Feb 01 2009
In their attempt to exempt themselves from California’s campaign finance laws, Yes on 8 took their case to Federal Court and lost. It’s a good thing for us they did.
Yesterday, the LDS Church finally released their accounting of their donations to Yes on 8. It totaled over $180,000. It’s a far cry from their previously reported $2000. Even the new amount could be arguably low if one were to consider the market value of the media the Church produced. It is very likely they only counted the hourly rate of the employees that created the material.
But even so, weren’t we told when Yes on 8 went to court that all donations $1000 or more had been reported?
In fact, even in their press release regarding the case poses this Q&A.
“Isn’t this an attempt to shield large donors to Prop 8 from the public?
No. All donors of $1,000 or above have already been disclosed, as have all donors of $100 or more as of October 18, 2008. Only disclosure of those donors of $100 to $999 who contributed since October 18, 2008 are impacted.”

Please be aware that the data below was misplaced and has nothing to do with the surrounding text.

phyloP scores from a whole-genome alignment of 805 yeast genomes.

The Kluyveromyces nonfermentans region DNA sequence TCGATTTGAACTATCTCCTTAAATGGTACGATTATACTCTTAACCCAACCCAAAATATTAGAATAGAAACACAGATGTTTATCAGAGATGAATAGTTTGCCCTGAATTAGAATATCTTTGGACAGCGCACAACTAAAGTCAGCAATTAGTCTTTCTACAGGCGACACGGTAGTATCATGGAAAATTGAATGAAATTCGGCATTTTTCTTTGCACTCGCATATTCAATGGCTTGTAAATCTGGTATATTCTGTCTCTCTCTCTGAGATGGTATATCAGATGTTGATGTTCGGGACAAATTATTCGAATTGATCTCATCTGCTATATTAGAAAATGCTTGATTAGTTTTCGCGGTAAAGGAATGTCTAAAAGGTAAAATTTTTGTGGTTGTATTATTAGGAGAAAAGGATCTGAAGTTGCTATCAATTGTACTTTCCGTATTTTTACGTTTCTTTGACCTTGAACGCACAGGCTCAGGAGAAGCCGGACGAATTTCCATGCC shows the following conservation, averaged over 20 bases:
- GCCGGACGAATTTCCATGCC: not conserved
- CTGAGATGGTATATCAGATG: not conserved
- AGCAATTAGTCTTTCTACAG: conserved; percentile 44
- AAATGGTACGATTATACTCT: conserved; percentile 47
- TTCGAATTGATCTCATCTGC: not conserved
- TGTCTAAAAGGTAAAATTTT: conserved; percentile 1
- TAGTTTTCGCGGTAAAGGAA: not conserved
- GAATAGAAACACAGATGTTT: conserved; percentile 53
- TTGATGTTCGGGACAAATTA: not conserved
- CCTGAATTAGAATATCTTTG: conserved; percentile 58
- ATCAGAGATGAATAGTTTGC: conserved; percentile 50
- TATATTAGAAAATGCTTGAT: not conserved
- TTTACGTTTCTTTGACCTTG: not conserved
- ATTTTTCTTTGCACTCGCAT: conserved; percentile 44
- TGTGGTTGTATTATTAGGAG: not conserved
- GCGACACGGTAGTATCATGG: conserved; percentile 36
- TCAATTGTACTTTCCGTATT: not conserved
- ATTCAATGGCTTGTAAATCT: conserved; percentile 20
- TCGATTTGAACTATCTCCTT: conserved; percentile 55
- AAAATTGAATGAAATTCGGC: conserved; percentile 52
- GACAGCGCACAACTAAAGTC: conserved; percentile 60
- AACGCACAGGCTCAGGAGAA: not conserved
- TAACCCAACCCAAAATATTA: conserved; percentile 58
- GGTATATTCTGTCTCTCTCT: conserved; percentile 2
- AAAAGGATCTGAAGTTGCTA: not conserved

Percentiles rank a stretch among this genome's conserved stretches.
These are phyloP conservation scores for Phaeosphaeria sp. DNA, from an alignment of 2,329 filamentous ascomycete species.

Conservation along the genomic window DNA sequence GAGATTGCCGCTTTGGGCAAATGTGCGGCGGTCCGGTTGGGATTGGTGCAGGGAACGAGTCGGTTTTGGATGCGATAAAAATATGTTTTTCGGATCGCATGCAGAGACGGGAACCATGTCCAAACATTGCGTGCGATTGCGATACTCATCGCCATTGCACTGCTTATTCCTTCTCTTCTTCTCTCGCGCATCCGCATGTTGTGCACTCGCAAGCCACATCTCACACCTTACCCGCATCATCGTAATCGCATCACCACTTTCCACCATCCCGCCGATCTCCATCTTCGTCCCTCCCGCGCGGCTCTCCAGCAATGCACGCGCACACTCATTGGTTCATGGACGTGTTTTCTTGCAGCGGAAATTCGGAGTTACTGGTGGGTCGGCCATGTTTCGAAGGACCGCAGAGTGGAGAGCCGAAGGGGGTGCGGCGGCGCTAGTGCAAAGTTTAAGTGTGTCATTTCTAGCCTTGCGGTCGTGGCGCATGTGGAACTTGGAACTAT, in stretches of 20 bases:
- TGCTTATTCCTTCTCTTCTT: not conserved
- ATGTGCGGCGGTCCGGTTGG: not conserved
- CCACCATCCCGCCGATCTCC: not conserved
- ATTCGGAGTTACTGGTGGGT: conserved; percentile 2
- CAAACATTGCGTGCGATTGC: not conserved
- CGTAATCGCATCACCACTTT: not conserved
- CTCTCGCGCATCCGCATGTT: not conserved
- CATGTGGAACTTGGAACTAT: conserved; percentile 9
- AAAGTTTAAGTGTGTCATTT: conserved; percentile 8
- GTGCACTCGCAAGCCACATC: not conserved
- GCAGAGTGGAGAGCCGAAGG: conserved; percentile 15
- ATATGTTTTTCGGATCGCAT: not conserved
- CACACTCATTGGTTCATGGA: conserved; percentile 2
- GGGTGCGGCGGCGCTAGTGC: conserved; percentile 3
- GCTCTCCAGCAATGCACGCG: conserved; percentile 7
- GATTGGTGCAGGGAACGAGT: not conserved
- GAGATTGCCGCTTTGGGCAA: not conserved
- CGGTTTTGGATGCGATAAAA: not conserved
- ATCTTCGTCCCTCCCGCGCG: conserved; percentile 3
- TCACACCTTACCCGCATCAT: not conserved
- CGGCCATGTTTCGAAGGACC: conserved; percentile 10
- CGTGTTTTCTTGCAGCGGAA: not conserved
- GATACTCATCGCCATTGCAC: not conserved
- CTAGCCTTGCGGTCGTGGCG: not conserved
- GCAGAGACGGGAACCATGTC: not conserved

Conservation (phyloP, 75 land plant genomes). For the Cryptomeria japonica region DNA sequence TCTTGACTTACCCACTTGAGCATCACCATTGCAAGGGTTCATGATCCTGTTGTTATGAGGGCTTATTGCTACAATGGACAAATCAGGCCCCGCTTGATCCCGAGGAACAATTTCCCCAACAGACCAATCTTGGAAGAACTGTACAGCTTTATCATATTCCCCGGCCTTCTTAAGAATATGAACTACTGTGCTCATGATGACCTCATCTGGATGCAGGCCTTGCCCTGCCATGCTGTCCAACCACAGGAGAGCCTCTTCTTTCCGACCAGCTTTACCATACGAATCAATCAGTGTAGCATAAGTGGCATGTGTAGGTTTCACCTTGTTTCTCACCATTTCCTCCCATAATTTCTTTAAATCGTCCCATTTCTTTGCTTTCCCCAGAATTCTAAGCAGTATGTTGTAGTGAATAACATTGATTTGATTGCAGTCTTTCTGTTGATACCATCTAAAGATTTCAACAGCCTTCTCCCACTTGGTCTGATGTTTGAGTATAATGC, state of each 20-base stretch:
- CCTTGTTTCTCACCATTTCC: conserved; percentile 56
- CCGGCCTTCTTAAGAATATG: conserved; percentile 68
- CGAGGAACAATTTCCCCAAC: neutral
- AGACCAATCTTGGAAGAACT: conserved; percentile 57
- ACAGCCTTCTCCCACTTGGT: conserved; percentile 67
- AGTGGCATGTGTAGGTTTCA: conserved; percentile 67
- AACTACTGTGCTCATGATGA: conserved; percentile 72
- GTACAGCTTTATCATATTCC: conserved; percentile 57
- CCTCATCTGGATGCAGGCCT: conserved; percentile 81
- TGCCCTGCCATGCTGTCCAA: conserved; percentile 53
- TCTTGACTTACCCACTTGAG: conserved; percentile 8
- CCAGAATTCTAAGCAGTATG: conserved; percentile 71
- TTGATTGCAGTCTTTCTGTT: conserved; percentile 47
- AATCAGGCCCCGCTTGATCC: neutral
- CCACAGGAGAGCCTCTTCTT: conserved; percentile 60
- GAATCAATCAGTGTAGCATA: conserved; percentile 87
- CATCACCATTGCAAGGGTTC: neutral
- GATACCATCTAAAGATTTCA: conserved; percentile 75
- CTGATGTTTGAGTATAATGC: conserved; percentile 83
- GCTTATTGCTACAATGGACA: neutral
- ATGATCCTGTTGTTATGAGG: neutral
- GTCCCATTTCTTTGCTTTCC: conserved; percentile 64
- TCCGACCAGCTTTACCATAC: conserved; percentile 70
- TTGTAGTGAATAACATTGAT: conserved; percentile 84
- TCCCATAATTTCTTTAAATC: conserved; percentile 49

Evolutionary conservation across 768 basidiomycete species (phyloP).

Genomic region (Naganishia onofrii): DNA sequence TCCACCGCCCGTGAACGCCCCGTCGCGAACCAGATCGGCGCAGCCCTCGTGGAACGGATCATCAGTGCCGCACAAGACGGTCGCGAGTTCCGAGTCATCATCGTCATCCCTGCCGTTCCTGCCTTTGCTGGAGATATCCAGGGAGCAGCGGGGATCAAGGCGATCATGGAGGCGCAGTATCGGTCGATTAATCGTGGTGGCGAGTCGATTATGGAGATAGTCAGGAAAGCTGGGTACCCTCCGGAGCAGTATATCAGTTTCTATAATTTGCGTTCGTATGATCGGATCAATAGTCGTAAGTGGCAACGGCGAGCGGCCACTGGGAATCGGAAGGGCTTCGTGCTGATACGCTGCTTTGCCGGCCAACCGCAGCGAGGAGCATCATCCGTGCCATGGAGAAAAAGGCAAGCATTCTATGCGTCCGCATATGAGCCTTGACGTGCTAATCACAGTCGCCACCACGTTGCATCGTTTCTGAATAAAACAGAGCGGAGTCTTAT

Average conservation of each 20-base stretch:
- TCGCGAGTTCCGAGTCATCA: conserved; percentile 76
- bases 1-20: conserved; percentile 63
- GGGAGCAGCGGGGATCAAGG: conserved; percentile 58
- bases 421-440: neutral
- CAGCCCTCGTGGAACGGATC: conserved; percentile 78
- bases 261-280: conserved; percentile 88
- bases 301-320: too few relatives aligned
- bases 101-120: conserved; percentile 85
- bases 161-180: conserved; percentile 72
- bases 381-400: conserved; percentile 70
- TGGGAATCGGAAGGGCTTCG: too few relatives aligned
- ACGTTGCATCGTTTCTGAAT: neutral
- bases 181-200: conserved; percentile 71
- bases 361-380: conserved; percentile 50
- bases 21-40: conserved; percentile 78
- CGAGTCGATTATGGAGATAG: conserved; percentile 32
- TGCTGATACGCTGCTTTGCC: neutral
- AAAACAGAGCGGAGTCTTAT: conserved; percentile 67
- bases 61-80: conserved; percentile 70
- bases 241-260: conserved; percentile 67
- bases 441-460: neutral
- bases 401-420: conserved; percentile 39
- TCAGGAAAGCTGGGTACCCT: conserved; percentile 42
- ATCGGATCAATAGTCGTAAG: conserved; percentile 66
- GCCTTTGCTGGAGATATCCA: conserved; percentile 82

We knew the Church had more disclosures to file. When Fred Karger filed a complaint with California’s Fair Political Practices Commission regarding the Church’s seemingly modest filing, a spokesperson for the LDS Church said they had until Jan 31 to file. Surely the Yes on 8 Campaign, in their constant collusion with the LDS Church knew this was coming.
So that begs the question, exactly who was Yes on 8 seeking to protect by filing for an exemption of disclosure? Was it really about the little donors of $100 or was it to protect the LDS Church from even more bad PR?